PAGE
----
As Jesus grew invincibly convinced of his special sonship, he began ardently to want what his Father wanted, and to see things from the side of God, the way his Father viewed them. (Because of this habit, he one day would rebuke Peter for being "a hindrance" to him, by thinking man's thoughts rather than God's - Mt.16:23). The Spirit within Jesus taught him the mysteries of the Kingdom, and his own place in it. He began to see that he had a completely unique role to play in the Kingdom, that because of his relationship with his Father, others would be drawn into the Kingdom. He became convinced that because he was God's beloved Son, he was uniquely qualified to be the expected Messiah, and also that this meant he had to take on the role of the Suffering Servant (Isa.52:13 - 53:12).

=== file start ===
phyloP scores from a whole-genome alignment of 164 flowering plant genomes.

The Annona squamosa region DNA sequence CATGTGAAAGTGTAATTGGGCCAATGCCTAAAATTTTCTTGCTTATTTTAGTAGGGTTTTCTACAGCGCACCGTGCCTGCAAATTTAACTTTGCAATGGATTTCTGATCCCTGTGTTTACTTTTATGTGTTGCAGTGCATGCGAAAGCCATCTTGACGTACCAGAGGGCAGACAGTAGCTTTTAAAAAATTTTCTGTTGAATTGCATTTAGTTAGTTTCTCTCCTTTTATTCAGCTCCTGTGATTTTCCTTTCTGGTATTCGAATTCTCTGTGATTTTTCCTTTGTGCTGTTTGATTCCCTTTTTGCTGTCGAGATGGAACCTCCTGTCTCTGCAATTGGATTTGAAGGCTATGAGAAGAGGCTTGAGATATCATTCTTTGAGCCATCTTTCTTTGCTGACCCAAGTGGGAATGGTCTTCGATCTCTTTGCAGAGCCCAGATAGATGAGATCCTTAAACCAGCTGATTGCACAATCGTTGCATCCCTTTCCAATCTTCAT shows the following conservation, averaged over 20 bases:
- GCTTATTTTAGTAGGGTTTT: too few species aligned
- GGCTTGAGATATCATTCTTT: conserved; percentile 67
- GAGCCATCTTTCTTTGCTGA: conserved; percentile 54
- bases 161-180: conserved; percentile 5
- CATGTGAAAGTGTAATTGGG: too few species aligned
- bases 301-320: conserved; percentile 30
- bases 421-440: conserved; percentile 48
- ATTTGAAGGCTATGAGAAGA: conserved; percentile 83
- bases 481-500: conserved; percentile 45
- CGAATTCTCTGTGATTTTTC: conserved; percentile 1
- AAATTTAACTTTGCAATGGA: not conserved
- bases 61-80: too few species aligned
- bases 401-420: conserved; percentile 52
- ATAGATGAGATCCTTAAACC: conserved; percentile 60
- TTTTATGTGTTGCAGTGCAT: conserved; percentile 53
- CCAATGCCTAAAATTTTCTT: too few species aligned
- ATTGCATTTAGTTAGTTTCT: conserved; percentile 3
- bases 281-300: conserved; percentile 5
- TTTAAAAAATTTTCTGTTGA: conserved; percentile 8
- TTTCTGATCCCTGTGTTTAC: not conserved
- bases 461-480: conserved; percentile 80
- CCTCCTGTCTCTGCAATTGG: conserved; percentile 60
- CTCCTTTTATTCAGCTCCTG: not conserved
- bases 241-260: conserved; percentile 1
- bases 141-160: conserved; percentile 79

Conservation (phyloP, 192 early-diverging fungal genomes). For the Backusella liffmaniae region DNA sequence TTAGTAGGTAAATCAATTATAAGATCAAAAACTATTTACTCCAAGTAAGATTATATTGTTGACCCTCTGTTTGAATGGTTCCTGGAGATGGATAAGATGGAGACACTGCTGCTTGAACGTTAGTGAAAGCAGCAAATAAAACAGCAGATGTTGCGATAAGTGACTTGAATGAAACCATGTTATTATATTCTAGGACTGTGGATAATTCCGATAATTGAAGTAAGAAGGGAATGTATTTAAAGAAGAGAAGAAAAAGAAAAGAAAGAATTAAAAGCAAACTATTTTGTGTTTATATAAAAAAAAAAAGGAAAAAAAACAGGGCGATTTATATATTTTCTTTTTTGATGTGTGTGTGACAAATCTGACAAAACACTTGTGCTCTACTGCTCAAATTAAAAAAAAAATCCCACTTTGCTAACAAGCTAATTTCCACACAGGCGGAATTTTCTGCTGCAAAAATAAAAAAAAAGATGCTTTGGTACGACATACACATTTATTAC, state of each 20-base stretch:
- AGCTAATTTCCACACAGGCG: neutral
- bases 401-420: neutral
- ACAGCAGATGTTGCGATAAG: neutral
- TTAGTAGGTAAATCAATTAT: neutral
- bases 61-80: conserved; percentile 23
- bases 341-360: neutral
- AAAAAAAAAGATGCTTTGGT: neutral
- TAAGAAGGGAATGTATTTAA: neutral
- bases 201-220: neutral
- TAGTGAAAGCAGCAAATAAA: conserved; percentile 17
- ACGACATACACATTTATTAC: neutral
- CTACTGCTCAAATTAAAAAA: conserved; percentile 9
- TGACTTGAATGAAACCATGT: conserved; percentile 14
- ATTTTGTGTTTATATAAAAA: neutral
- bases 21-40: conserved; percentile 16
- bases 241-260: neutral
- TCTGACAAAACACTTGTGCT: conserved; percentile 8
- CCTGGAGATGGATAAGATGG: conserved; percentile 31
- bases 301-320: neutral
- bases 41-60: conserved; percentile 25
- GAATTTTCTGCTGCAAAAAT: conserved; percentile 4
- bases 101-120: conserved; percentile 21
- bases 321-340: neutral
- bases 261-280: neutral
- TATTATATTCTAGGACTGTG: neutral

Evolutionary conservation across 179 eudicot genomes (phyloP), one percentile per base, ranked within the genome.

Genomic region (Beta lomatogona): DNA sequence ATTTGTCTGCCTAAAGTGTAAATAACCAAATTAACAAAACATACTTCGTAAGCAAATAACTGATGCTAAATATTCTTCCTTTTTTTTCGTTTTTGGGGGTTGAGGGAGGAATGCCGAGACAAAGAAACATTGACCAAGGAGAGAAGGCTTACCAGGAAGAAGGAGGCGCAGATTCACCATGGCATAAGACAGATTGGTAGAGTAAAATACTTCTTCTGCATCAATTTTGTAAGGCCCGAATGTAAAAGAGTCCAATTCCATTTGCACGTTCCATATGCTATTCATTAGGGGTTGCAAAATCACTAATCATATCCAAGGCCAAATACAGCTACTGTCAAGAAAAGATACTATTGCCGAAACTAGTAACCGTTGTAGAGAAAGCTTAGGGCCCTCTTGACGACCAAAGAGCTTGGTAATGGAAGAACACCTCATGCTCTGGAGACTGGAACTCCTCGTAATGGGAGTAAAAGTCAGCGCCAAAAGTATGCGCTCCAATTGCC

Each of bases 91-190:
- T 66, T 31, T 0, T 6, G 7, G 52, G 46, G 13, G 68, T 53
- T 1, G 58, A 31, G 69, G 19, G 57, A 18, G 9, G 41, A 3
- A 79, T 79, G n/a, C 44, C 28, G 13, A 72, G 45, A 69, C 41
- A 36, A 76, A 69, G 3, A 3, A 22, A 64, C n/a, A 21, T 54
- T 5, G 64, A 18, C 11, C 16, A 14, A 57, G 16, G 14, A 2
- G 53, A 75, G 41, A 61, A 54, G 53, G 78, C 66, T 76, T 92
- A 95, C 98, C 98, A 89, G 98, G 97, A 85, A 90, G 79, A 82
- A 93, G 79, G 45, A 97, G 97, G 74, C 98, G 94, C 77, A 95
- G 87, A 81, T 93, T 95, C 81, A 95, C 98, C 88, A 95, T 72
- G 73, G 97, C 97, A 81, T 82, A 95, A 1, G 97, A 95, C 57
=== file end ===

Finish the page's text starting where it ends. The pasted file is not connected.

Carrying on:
A moment of special significance for Jesus was his baptism in the river Jordan. While he "was praying, the heaven was opened, and the Holy Spirit descended upon him in bodily form, as a dove, and a voice came from heaven, 'You are my beloved Son, with you I am well pleased'" (Lk.3:22). This experience was for Jesus the consoling confirmation of his Sonship, and also his investiture ceremony as the Messiah. Henceforth in his ministry, Jesus would always be recognized as one "led by the Spirit" (Lk.4:1).

From the first moment of his ministry, by having the Spirit lead him to the desert to be tempted, God's word teaches us that Jesus' ministry is a confrontation between God's Spirit and the Evil Spirit (Mt.4:1). The Spirit of the Lord was upon him to bring Good News to the poor (Lk.4:18), and so he could free the devil's victims by the Spirit of God (Mt.12:28). Jesus' crucifixion, death and resurrection was the final resolution of the dramatic power-struggle that had long been going on in the spirit world. Jesus' death was the ultimate act of exorcism, the act to which all subsequent conquests over the power of evil would have recourse for their efficacy.